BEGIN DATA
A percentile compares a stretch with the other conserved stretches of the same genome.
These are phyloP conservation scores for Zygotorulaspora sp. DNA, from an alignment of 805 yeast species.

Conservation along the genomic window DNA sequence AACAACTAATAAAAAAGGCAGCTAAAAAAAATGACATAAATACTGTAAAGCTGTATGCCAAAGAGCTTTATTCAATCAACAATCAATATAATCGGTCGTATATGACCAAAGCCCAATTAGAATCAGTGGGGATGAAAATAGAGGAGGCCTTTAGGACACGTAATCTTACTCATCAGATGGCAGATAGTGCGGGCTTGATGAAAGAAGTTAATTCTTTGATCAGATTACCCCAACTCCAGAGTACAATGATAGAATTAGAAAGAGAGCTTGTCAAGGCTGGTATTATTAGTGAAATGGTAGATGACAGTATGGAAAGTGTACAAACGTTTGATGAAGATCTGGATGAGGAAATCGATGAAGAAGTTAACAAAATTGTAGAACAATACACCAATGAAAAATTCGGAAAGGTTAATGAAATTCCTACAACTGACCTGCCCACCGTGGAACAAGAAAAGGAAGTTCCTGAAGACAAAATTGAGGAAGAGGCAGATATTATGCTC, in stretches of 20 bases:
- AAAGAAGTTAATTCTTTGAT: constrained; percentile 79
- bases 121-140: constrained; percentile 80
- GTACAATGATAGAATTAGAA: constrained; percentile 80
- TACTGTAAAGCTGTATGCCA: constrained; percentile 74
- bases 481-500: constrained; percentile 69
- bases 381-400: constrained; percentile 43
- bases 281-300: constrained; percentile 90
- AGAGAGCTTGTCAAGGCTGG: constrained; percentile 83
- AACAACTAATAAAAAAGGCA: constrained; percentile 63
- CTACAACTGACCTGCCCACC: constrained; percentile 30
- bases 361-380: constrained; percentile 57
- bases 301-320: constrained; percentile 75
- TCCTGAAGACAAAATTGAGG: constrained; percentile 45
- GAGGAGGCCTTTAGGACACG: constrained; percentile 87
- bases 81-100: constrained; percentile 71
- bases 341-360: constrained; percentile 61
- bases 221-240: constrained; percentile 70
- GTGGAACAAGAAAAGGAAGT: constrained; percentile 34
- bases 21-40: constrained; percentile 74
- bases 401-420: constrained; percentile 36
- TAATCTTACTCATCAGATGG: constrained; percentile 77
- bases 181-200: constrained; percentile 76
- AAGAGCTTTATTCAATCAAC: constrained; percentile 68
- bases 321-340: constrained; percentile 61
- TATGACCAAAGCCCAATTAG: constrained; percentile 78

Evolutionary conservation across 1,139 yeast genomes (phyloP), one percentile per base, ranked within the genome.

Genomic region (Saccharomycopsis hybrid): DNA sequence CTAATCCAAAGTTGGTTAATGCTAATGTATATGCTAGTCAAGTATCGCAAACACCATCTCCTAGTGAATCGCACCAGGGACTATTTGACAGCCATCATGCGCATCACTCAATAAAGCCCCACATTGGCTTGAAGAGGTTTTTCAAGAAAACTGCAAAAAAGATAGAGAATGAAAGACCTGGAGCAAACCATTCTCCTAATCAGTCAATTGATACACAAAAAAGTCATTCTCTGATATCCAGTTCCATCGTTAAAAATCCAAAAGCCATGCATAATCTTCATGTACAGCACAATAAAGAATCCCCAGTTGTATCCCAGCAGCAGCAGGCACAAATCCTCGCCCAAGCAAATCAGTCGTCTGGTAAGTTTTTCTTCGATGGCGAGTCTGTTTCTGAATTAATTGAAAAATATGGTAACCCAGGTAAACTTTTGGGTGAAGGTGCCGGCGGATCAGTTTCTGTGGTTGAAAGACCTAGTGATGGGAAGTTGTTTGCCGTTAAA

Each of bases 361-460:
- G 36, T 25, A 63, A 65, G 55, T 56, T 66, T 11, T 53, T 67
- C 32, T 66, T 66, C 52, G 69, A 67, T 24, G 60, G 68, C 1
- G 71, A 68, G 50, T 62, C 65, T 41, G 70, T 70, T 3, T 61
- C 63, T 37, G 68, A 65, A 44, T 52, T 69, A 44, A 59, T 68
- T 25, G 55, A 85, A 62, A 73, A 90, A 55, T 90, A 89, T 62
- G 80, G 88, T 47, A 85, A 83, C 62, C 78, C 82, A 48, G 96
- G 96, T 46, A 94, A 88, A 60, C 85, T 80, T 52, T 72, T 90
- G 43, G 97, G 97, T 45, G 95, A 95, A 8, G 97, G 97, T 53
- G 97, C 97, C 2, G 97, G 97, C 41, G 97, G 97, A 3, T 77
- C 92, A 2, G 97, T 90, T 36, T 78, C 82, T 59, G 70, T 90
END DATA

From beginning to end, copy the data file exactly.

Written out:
A percentile compares a stretch with the other conserved stretches of the same genome.
These are phyloP conservation scores for Zygotorulaspora sp. DNA, from an alignment of 805 yeast species.

Conservation along the genomic window DNA sequence AACAACTAATAAAAAAGGCAGCTAAAAAAAATGACATAAATACTGTAAAGCTGTATGCCAAAGAGCTTTATTCAATCAACAATCAATATAATCGGTCGTATATGACCAAAGCCCAATTAGAATCAGTGGGGATGAAAATAGAGGAGGCCTTTAGGACACGTAATCTTACTCATCAGATGGCAGATAGTGCGGGCTTGATGAAAGAAGTTAATTCTTTGATCAGATTACCCCAACTCCAGAGTACAATGATAGAATTAGAAAGAGAGCTTGTCAAGGCTGGTATTATTAGTGAAATGGTAGATGACAGTATGGAAAGTGTACAAACGTTTGATGAAGATCTGGATGAGGAAATCGATGAAGAAGTTAACAAAATTGTAGAACAATACACCAATGAAAAATTCGGAAAGGTTAATGAAATTCCTACAACTGACCTGCCCACCGTGGAACAAGAAAAGGAAGTTCCTGAAGACAAAATTGAGGAAGAGGCAGATATTATGCTC, in stretches of 20 bases:
- AAAGAAGTTAATTCTTTGAT: constrained; percentile 79
- bases 121-140: constrained; percentile 80
- GTACAATGATAGAATTAGAA: constrained; percentile 80
- TACTGTAAAGCTGTATGCCA: constrained; percentile 74
- bases 481-500: constrained; percentile 69
- bases 381-400: constrained; percentile 43
- bases 281-300: constrained; percentile 90
- AGAGAGCTTGTCAAGGCTGG: constrained; percentile 83
- AACAACTAATAAAAAAGGCA: constrained; percentile 63
- CTACAACTGACCTGCCCACC: constrained; percentile 30
- bases 361-380: constrained; percentile 57
- bases 301-320: constrained; percentile 75
- TCCTGAAGACAAAATTGAGG: constrained; percentile 45
- GAGGAGGCCTTTAGGACACG: constrained; percentile 87
- bases 81-100: constrained; percentile 71
- bases 341-360: constrained; percentile 61
- bases 221-240: constrained; percentile 70
- GTGGAACAAGAAAAGGAAGT: constrained; percentile 34
- bases 21-40: constrained; percentile 74
- bases 401-420: constrained; percentile 36
- TAATCTTACTCATCAGATGG: constrained; percentile 77
- bases 181-200: constrained; percentile 76
- AAGAGCTTTATTCAATCAAC: constrained; percentile 68
- bases 321-340: constrained; percentile 61
- TATGACCAAAGCCCAATTAG: constrained; percentile 78

Evolutionary conservation across 1,139 yeast genomes (phyloP), one percentile per base, ranked within the genome.

Genomic region (Saccharomycopsis hybrid): DNA sequence CTAATCCAAAGTTGGTTAATGCTAATGTATATGCTAGTCAAGTATCGCAAACACCATCTCCTAGTGAATCGCACCAGGGACTATTTGACAGCCATCATGCGCATCACTCAATAAAGCCCCACATTGGCTTGAAGAGGTTTTTCAAGAAAACTGCAAAAAAGATAGAGAATGAAAGACCTGGAGCAAACCATTCTCCTAATCAGTCAATTGATACACAAAAAAGTCATTCTCTGATATCCAGTTCCATCGTTAAAAATCCAAAAGCCATGCATAATCTTCATGTACAGCACAATAAAGAATCCCCAGTTGTATCCCAGCAGCAGCAGGCACAAATCCTCGCCCAAGCAAATCAGTCGTCTGGTAAGTTTTTCTTCGATGGCGAGTCTGTTTCTGAATTAATTGAAAAATATGGTAACCCAGGTAAACTTTTGGGTGAAGGTGCCGGCGGATCAGTTTCTGTGGTTGAAAGACCTAGTGATGGGAAGTTGTTTGCCGTTAAA

Each of bases 361-460:
- G 36, T 25, A 63, A 65, G 55, T 56, T 66, T 11, T 53, T 67
- C 32, T 66, T 66, C 52, G 69, A 67, T 24, G 60, G 68, C 1
- G 71, A 68, G 50, T 62, C 65, T 41, G 70, T 70, T 3, T 61
- C 63, T 37, G 68, A 65, A 44, T 52, T 69, A 44, A 59, T 68
- T 25, G 55, A 85, A 62, A 73, A 90, A 55, T 90, A 89, T 62
- G 80, G 88, T 47, A 85, A 83, C 62, C 78, C 82, A 48, G 96
- G 96, T 46, A 94, A 88, A 60, C 85, T 80, T 52, T 72, T 90
- G 43, G 97, G 97, T 45, G 95, A 95, A 8, G 97, G 97, T 53
- G 97, C 97, C 2, G 97, G 97, C 41, G 97, G 97, A 3, T 77
- C 92, A 2, G 97, T 90, T 36, T 78, C 82, T 59, G 70, T 90